As you will note in the ingredient listing, it is very easy to make this a totally vegan recipe. All you need to, is sub out the dairy ingredients for non-dairy ingredients.
1- 9x14 Pyrex baking dish 1 large Eggplant, firm with no soft spots.  Olive Oil  Sea Salt and freshly ground Black Pepper 2 large jars Marinara, Rao's is very good 6 Tbsp Pesto 2 tsp Chili Flakes 2-3 cups Mozzarella or Daiya Mozzarella  1 package/tub Ricotta or Tofutti Cream Cheese Freshly grated Parmesan or Go Veggie Parmesan No bake Lasagna sheets
Note: You should not need any additional salt, as yo…

Seafood Paella

I can't imagine many dishes that court more controversy amongst purists than Paella. It is the soul of Spain and as such, opinions regarding its preparation are strong. Even its regional origins are arguable, but I believe that the arguments for it originating in Valencia ring true to me.  As I don't eat meat, but occasionally seafood, I wanted to create a seafood version that would be as authentic as possible without the meat and the open fire.

If you're not familiar with paella, it is traditionally cooked in a very large flat open pan and over an open fire. It is not soupy or soft, but rather the rice is crunchy around the edges and perfectly separated. The meat is mostly chicken, rabbit, chorizo and occasionally snails. It's a true culinary treasure.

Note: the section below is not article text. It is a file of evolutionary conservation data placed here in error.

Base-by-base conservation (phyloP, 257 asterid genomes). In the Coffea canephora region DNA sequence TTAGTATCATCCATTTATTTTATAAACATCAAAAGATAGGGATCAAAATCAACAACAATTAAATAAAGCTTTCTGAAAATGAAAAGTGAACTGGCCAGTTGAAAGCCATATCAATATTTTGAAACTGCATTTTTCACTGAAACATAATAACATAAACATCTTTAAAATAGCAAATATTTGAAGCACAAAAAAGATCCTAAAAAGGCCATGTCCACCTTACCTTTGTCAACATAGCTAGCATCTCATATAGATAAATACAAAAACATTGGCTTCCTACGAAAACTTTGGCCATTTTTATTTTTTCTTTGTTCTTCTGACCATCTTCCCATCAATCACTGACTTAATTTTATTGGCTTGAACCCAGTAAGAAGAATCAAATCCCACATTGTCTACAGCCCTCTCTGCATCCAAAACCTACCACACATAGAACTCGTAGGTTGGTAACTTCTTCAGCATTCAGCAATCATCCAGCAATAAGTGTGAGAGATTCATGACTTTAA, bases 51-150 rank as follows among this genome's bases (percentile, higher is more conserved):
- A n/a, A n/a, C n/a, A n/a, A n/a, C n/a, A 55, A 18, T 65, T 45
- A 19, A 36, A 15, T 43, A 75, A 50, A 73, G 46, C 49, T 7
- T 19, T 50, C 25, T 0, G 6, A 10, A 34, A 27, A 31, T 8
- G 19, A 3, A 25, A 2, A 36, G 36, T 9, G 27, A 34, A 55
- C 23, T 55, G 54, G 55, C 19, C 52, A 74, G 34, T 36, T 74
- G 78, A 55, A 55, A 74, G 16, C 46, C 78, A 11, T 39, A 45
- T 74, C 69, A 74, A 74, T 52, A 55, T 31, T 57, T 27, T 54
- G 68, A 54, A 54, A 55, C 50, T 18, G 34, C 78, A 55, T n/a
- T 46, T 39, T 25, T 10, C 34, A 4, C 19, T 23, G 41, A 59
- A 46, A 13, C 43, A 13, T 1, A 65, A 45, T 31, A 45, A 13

As I do not have a dedicated paella dish and open fires are not really a viable option, I found a nifty hack that gives very good results. 

If you are a meat eater, then there are ample recipes online for a totally traditi…

Vegan Bolognese

This took some time and experimentation get right. Trying to get the balance was challenging as the sauce kept wanting to veer to the sweet side. 
However, it was worth the effort, and this is a very good vegan sauce. The porcini adds an umami note that works well and the balsamic vinegar, which balances the sweetness. 

4 Tbsp Olive Oil 1/2 cup Onions, chopped 1/4 cup Carrots, chopped 1/4 cup Celery, chopped  1 clove Garlic, crushed 1/2 cup Porcini Mushrooms, reconstituted and chopped. Save the water.  1 package Boca Crumbles or similar.  Salt  Pepper  3/4 cup Red Wine 1 Tbsp Balsamic Vinegar 3/4 cup Soy Milk 1 32 oz can of Tomatoes, diced or whole. 
Begin with a Le Cruset or similar as this is going to simmer for a long time. 
Heat the olive oil and then add the finely chopped onion, celery and carrots. Sauté without browning and then add the garlic clove. Add salt and pepper to taste. 
Add in the chopped porcini and Boca crumbles and allow to sauté. Add the water from the porcini and red…